The offer itself, made Monday by streaming media player and content protection company J. River, is mostly phantom cash. Like Napster, Minneapolis-based J. River has projected that millions of people will pay subscription fees for music and says it will guarantee the record industry $3 billion over five years in return for rights to have copyrighted music available through its service.
But the appearance of even a rhetorical bidding war is a signal of a sea change underway in the online music world, only partly driven by the Napster phenomenon. After years of heel-dragging, the most pressing question is not whether the major music labels will finally license their music for online distribution--it's how and for how much, analysts say.
"The day is coming when someone will bite the bullet and license all five labels' content," said P.J. McNealy, an industry analyst with Gartner. That deep-pocketed someone is unlikely to be Napster, he added, instead giving odds to larger Net companies such as AOL Time Warner or Yahoo.
The record industry's unwillingness to offer full distribution rights to their music to online companies has been one of the biggest brakes on the young Net music business' growth, many insiders have said. A first generation of online music companies is shutting down, laying off staff or merging for survival after lacking access to much of the most popular music that would attract a large audience.
The subscription business model outlined by Napster last week, in which it would guarantee the record industry $200 million a year in return for the rights to operate a for-pay music-swapping service, is the most ambitious plan yet suggested. Andreas Schmidt, president of Bertelsmann's E-Commerce Group, touted the idea as the savior of a slow-growth entertainment industry, able to add billions to labels' bottom lines as other companies launch similar online music services and start paying similar license fees.
The prospect of others launching their own subscription services in return for billion-dollar payments could add real money to what has so far been dismissed by the labels as too little money for too great a risk.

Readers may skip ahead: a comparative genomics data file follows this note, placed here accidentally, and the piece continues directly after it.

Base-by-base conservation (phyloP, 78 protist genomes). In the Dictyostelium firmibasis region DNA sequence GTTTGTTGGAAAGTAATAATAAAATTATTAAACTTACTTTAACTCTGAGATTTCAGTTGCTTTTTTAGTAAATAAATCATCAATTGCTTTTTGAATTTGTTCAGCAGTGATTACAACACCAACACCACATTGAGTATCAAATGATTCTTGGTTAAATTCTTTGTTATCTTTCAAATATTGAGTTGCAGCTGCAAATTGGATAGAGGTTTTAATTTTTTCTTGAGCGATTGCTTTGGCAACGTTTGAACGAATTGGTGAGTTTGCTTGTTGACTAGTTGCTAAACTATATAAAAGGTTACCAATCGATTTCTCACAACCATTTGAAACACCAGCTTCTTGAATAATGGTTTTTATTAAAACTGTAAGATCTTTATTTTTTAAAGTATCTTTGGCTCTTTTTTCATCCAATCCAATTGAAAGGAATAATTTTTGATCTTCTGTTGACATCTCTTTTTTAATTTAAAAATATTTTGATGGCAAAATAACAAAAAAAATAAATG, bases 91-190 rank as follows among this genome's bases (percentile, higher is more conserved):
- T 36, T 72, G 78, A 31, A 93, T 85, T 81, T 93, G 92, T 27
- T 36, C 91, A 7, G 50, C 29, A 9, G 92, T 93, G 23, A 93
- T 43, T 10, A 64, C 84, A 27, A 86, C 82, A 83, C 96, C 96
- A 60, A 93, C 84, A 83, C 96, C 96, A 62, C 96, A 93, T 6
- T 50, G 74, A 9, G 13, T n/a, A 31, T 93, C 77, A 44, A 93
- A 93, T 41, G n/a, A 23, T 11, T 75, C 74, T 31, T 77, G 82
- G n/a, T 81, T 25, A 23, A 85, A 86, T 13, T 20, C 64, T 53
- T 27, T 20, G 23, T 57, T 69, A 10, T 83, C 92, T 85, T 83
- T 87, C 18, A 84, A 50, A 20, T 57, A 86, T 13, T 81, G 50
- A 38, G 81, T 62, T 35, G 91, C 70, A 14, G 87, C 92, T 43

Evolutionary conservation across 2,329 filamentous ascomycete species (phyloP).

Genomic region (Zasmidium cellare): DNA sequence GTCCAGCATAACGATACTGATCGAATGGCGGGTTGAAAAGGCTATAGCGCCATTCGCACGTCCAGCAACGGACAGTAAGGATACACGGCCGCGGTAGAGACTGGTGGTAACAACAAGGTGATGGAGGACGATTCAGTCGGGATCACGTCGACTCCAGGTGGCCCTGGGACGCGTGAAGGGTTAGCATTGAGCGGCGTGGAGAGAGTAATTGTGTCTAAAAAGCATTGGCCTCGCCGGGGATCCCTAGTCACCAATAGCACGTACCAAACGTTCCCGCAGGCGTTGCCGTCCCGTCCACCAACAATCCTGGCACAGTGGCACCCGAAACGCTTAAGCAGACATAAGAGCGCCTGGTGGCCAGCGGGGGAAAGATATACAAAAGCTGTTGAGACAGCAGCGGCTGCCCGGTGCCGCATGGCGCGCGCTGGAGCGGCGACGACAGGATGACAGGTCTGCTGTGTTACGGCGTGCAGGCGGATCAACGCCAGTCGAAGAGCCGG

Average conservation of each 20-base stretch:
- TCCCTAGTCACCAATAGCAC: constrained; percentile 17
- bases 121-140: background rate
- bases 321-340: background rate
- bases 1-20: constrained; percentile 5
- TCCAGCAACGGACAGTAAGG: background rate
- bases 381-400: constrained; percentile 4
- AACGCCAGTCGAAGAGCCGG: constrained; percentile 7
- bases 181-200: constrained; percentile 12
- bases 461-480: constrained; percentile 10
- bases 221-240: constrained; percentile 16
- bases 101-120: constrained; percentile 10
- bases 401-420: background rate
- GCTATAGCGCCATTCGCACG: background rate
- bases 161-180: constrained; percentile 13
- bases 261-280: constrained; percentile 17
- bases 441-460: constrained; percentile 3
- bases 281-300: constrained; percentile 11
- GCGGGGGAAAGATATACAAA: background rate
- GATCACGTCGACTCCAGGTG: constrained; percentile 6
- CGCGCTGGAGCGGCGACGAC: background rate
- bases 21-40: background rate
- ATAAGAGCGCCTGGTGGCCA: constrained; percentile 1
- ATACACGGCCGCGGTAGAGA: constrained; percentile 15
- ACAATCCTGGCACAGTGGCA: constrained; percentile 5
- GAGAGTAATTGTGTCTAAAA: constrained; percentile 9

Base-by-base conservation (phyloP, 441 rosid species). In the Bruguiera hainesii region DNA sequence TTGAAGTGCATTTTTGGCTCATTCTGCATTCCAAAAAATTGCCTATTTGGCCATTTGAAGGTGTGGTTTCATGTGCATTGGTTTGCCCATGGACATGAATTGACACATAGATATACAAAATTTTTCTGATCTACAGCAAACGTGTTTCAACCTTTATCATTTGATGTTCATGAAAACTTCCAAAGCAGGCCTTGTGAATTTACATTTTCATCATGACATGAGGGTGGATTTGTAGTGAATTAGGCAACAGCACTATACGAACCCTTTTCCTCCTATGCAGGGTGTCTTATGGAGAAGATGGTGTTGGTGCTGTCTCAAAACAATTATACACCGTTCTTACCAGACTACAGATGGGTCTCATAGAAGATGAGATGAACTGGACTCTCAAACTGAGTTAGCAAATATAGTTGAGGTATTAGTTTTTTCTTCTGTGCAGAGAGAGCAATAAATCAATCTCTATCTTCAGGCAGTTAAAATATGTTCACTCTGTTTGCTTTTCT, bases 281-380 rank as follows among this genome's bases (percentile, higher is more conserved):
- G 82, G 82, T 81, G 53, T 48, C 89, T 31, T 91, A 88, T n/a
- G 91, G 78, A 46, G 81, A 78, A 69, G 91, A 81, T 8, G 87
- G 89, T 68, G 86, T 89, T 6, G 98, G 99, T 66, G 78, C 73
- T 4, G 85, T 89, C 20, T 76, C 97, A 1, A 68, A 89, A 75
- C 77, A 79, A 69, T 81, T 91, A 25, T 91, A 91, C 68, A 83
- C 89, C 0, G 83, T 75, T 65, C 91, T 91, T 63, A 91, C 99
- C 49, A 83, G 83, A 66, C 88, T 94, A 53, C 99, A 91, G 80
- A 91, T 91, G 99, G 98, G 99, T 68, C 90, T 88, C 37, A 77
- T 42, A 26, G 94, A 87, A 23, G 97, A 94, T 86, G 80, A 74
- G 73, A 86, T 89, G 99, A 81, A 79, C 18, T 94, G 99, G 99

J. River is the only other company to step forward publicly with a Napster-like offer. A few companies, including Musicbank and MP3.com, have paid millions of dollars for far more limited rights to the same music.
"Record labels recognized immediately that the Napster offer was not realistic," J. River Chief Operating Officer John Norris, said in a statement. "Napster may have undermined their credibility by underbidding. We are confident that $3 billion is a conservative estimate, and we believe that the actual five-year payout could be closer to $10 billion."
But it's not simply a price tag that the labels are looking at, analysts say. They want a business model they're comfortable with, and Napster apparently hasn't yet offered such a plan. Nevertheless, labels increasingly have signaled they are ready to license much of their content--as long as it is on their own terms.
"It's not going to be Napster?But it will likely be an independent third party," Gartner's McNealy said, calling Yahoo his own "dark horse" in the online music race. "If somebody is willing to give (the labels) X billions of dollars, they're willing to move."
A district court in San Francisco has a hearing scheduled Friday to determine how much to limit Napster's existing service to comply with an appeals court ruling earlier this month. Napster filed the first stages of its appeal of that higher court ruling last Friday.